Saturday, September 20, 2008

Williamsburg Virginia - Day Seven

Jamestown Virginia, Copyright OtisAir 2008

Well, it's Saturday and very hard to believe that we'd been in Williamsburg  for a week already.  Today we had to head back towards Phoenixville Pennsylvania, but didn't do so until later in the day after we used up the day having fun.  We started the day off by getting the bikes out that we'd drug all the way down there with us and hadn't yet rode.  It wasn't a super long trip but still 8 miles wasn't a bad way to start the day out. We completed the bike ride, got ready, packed, and loaded the car all before 9:00 am so we were definitely not wasting time this morning.


During our bike ride, we rode up a dirt road to some ranch and bed and breakfast.  The property was really nice and although we were just off a main road, it felt as if we were a hundred miles out in the middle of nowhere. We also stopped at a garage sale, but not having any money with us, and not having any way to carry back anything we bought, we only took a quick peek at what was being offered.  I think it was a 2 wheeled Big Wheel (missing one wheel), a 500 year old weber grill, and 3 worn out tires.  Again, it was a tough call but we elected to not buy anything.   

P9200018We had been wanting to take a look at the model homes in Ford Colony since we'd been there and each time we jogged by them, we didn't want to stop because Beth was afraid I'd lay down to rest and not get up till the rented police fella came and had me removed.  Since we were leaving, via car, we stopped in to tour the place before heading out for good.  The two Southern homes that were being modeled were gorgeous!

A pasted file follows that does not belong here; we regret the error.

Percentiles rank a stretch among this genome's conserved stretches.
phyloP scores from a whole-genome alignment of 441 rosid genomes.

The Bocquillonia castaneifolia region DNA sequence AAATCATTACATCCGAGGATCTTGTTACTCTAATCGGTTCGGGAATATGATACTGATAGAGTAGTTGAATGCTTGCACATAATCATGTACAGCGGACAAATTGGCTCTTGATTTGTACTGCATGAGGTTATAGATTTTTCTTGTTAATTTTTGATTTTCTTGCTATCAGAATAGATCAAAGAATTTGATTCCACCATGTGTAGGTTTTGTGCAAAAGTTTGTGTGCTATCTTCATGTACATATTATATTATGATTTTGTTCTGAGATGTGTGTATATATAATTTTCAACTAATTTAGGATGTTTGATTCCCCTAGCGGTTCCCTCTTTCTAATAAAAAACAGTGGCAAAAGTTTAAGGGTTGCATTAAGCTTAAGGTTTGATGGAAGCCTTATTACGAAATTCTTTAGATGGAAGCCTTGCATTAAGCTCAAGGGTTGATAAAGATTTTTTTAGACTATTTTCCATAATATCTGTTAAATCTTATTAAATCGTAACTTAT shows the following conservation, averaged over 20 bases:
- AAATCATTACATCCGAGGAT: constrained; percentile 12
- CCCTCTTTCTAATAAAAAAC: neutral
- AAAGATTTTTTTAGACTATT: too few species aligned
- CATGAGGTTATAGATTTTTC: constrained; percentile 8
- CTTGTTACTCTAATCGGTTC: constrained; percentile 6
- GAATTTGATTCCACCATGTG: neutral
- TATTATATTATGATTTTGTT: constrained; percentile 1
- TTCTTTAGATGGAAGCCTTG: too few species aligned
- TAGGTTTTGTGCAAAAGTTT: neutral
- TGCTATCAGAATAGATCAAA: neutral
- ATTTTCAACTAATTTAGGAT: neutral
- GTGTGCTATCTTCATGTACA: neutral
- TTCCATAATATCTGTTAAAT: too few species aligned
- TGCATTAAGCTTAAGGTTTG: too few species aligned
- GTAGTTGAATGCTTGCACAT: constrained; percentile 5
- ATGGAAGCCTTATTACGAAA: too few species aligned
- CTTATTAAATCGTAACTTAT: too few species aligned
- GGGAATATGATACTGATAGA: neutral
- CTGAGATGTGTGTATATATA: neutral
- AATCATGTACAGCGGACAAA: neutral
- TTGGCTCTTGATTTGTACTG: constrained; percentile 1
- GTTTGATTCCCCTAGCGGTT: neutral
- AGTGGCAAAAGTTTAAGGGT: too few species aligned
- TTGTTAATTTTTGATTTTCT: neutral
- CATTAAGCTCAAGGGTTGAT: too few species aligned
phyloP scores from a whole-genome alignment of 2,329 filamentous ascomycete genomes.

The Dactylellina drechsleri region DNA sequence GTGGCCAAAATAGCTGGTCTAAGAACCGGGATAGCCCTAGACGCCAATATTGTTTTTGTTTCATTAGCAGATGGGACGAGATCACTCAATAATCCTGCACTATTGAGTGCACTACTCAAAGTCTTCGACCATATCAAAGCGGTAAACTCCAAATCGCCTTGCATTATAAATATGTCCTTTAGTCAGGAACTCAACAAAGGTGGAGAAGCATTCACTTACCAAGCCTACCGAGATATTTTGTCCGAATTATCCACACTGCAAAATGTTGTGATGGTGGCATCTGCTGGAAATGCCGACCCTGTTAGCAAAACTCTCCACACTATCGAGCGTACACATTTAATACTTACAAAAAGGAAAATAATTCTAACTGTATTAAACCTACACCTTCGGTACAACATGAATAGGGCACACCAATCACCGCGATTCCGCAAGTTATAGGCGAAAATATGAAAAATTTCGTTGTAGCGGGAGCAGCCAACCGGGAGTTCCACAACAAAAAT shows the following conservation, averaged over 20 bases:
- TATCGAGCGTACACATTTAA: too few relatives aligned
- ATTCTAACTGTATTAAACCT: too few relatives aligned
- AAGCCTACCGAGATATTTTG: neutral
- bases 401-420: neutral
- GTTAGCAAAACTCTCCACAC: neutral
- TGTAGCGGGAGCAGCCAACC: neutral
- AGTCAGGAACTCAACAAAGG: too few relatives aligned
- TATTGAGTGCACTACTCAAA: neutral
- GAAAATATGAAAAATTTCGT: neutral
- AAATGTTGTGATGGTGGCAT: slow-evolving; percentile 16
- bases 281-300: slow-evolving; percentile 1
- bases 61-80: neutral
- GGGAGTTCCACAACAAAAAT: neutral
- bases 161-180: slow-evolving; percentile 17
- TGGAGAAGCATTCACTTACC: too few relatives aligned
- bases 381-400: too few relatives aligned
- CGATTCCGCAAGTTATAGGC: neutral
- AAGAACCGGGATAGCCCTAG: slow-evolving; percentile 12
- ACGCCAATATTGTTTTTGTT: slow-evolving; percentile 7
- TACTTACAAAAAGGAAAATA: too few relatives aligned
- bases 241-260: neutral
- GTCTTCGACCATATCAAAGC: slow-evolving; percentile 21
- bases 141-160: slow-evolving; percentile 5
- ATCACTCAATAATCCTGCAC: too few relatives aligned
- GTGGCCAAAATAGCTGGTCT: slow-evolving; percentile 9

We started to write a check for one of the homes until they told us that the monthly mortgage would be just a dollar or two over $10,000.  I decided I better put my elastic checkbook back in my pocket and walk quietly out the door.  I can't believe they wouldn't take an I O U.   The two houses were definitely purty.

We hung out at the model homes for about 30 minutes walking around and taking a bunch of photo's and then departed for Jamestown.  If you remember from an earlier blog, we'd been to Jamestown a couple of days prior, but arrived 3 minutes after they closed all the attractions.  This time we'd be there in time and have fresh batteries in the camera.  It really surprising how small the original Jamestown is, but then again, thinking about it, there wasn't a lot of folks on the ship that landed.  The James River has really widened it's edges since the original landing and some of it is now underwater out in the river.  The story of how researchers found Jamestown is pretty interesting. Archeologists searched and searched further out in the river until one day a professor said "why don't you try digging closer to the church?  Back in those days, the church was the center of everything." The first shovel full dug at the new location proved successful in find Jamestown.  Today, there is much digging going on.  Many things have been found and reburied as the earth provides the best protector of artifacts.

origHere is an artists rendition of what the original Jamestown looked like.  Notice that the left front corner is shaded, indicating that it's now part of the river and underwater.  Some of the front right corner is also underwater.  The whole size of the original Jamestown was just over an acre in size.  Eventually, there were over 60,000 folks all over the immediate area and part of Jamestown. 

You can see some of the digging that is still going on.  Things continued to be found even today.  Just this past summer a gold ring was found, along with a couple of dishes.  That's amazing!